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Elena Navarro-Guerrero

Senior Post-Doc (Functional Genomics)

Elena oversees the portfolio of CRISPR-Cas9 screens within the lab and supervises students and researchers. She joined Xcellomics in 2021, a partnership between Exscientia, an AI-driven pharmatech company, and the University of Oxford. She is part of a research team working on a platform to run phenotypic screens adapted to different cell models using CRISPR-Cas9, a clever tool which enables the finding of regulatory mechanisms and gene targets relevant to disease. She has optimized some high-content sortable read outs for marker-based CRISPR screens, escalating the available cellular phenotypes in the platform. Current research involves the development of an approach to integrate CRISPR-Cas9 machinery into human iPS-derived cells. Elena is investigating a potential link between Alzheimer's disease (AD), lipid accumulation, lipid processing and neuroinflammation using genome-wide CRISPR knockout screening and iPSC-microglia. She performed a genome-wide knockout screen in iPSC-derived macrophages, using TNF as read-out, to explore macrophage involvement in immune response (doi.org/10.1038/s41598-021-82137-z). Elena has recently performed another genome-wide pooled CRISPR loss-of-function screen in human pancreatic beta cells, in this case with insulin-based cell-sorting, which has identified genes regulating insulin expression in type 2 diabetes (doi.org/10.1101/2021.05.28.445984).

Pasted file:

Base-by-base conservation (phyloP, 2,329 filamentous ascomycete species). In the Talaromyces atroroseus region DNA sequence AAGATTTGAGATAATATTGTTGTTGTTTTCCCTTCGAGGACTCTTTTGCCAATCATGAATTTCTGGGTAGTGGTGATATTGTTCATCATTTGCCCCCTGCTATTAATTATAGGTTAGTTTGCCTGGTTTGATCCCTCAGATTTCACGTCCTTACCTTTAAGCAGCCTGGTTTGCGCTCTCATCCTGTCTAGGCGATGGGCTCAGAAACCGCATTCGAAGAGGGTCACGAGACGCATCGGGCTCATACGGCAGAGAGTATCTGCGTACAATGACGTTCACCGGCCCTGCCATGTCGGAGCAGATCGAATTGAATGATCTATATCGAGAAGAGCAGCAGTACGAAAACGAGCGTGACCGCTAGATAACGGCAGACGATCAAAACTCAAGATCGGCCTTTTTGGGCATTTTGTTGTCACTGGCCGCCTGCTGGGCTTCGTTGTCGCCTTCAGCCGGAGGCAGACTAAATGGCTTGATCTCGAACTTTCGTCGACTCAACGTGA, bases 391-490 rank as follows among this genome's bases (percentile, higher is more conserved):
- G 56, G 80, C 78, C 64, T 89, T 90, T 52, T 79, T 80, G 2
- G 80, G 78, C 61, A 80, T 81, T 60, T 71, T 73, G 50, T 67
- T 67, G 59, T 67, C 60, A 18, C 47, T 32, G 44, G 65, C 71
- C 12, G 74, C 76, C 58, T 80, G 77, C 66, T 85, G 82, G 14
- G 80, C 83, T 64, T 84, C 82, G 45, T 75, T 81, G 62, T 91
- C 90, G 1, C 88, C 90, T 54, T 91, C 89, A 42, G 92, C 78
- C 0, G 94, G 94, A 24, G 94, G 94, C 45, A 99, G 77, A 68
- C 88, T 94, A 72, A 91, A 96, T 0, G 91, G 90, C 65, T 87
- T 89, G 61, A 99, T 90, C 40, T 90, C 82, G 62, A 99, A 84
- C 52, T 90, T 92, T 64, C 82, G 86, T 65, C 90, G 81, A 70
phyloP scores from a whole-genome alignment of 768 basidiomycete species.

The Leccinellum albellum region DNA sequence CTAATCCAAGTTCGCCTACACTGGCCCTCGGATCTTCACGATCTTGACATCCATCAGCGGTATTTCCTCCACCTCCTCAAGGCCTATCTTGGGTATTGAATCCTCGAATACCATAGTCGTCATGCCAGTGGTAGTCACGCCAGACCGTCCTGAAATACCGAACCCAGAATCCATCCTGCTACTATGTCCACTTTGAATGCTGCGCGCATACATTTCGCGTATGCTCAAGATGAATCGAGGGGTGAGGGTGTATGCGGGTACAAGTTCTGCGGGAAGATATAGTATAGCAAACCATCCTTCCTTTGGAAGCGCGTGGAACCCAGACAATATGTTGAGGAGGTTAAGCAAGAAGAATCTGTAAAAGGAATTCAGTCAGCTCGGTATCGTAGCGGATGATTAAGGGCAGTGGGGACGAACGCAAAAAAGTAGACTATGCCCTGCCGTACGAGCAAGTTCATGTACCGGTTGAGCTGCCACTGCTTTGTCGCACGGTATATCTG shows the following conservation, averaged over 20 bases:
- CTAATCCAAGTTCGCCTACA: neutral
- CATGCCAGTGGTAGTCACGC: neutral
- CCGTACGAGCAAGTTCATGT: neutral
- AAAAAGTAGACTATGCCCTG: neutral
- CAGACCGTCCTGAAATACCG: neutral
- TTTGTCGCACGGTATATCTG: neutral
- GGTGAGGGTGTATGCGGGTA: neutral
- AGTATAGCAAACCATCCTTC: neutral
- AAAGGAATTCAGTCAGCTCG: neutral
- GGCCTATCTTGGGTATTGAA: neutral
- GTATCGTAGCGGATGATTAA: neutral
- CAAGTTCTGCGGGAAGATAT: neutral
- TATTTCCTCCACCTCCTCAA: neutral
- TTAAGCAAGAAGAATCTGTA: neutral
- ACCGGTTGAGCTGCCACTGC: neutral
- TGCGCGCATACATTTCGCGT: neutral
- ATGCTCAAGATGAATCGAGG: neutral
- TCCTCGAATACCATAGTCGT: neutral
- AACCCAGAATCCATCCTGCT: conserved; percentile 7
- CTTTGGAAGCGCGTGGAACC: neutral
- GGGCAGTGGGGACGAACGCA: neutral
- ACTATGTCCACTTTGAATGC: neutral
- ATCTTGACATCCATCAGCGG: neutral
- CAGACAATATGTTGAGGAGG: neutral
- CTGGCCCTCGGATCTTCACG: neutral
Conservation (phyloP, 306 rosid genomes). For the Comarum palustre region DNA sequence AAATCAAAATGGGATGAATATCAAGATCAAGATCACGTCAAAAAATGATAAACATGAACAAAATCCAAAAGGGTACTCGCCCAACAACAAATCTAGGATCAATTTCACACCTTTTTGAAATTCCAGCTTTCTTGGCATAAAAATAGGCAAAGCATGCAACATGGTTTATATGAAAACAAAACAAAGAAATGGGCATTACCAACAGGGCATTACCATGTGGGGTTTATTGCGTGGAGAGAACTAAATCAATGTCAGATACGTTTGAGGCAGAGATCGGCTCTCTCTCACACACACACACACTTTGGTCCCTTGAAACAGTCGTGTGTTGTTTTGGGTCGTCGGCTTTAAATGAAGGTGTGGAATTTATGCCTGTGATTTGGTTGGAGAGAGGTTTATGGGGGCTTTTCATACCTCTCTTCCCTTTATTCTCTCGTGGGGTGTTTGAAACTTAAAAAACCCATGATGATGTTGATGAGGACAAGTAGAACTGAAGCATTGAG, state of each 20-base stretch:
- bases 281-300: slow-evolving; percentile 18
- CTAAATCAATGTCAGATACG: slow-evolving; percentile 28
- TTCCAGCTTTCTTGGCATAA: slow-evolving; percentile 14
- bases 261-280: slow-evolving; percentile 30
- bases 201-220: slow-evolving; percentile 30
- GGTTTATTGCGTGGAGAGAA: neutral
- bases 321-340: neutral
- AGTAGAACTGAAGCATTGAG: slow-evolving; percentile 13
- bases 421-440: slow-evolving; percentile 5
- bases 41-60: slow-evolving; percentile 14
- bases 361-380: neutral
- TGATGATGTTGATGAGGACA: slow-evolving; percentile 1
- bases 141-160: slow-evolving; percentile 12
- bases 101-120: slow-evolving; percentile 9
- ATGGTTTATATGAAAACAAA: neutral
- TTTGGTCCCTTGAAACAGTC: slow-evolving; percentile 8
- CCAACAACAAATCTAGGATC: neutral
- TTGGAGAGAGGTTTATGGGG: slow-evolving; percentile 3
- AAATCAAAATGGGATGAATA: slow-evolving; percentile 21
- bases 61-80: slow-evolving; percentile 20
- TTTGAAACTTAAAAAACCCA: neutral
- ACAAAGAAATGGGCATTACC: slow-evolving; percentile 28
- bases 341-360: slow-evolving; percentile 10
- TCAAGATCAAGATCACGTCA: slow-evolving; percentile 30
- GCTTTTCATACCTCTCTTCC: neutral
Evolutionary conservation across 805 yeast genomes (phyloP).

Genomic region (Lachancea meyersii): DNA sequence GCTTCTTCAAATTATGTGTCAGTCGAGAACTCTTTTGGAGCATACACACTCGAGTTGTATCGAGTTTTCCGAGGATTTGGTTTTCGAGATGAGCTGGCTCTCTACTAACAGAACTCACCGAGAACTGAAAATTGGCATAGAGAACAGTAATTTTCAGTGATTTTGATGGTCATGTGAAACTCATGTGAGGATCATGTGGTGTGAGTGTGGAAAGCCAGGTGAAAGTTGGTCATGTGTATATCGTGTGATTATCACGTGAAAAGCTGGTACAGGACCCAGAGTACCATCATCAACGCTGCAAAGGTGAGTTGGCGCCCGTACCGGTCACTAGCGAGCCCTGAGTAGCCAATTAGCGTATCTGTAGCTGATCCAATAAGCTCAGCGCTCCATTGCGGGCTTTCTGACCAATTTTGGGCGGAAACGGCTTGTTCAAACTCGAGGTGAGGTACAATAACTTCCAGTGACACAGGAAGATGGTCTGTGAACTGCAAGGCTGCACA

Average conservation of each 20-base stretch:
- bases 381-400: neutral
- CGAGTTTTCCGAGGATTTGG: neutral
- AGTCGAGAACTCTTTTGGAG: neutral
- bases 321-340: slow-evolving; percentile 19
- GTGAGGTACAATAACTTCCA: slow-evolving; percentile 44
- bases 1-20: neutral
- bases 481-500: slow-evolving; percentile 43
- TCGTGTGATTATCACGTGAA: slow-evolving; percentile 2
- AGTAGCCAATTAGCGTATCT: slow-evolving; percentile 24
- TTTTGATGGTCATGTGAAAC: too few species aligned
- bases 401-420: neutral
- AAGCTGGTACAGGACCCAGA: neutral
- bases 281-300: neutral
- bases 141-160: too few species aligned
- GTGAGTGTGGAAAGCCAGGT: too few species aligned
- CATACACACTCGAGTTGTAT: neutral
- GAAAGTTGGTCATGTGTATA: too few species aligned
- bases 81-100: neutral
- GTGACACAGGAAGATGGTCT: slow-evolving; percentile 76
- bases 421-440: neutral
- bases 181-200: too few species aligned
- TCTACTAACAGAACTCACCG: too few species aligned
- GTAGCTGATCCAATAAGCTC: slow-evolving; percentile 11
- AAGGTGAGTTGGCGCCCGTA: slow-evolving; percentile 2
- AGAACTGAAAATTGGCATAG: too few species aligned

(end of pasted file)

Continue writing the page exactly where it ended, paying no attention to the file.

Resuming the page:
Elena obtained her B.Sc. in Biotechnology from the University Pablo de Olavide, Spain, in 2010. She obtained her Ph.D. from the University of Seville in 2015, where she investigated the carotid body neural-crest stem cells, with a particular interest in CD10, a marker that identified mesectoderm-committed progenitors in the carotid body niche. This is a chemoreceptor organ in which a population of stem cells reside, which undergo neurogenesis and angiogenesis to adapt to hypoxia. CD10 contributes to define the onset of angiogenesis in response to hypoxic conditions. These adult neural stem cells offer extraordinary opportunities for studying plasticity and regeneration in the nervous system, as well as for developing new potential therapies for neurological disorders.

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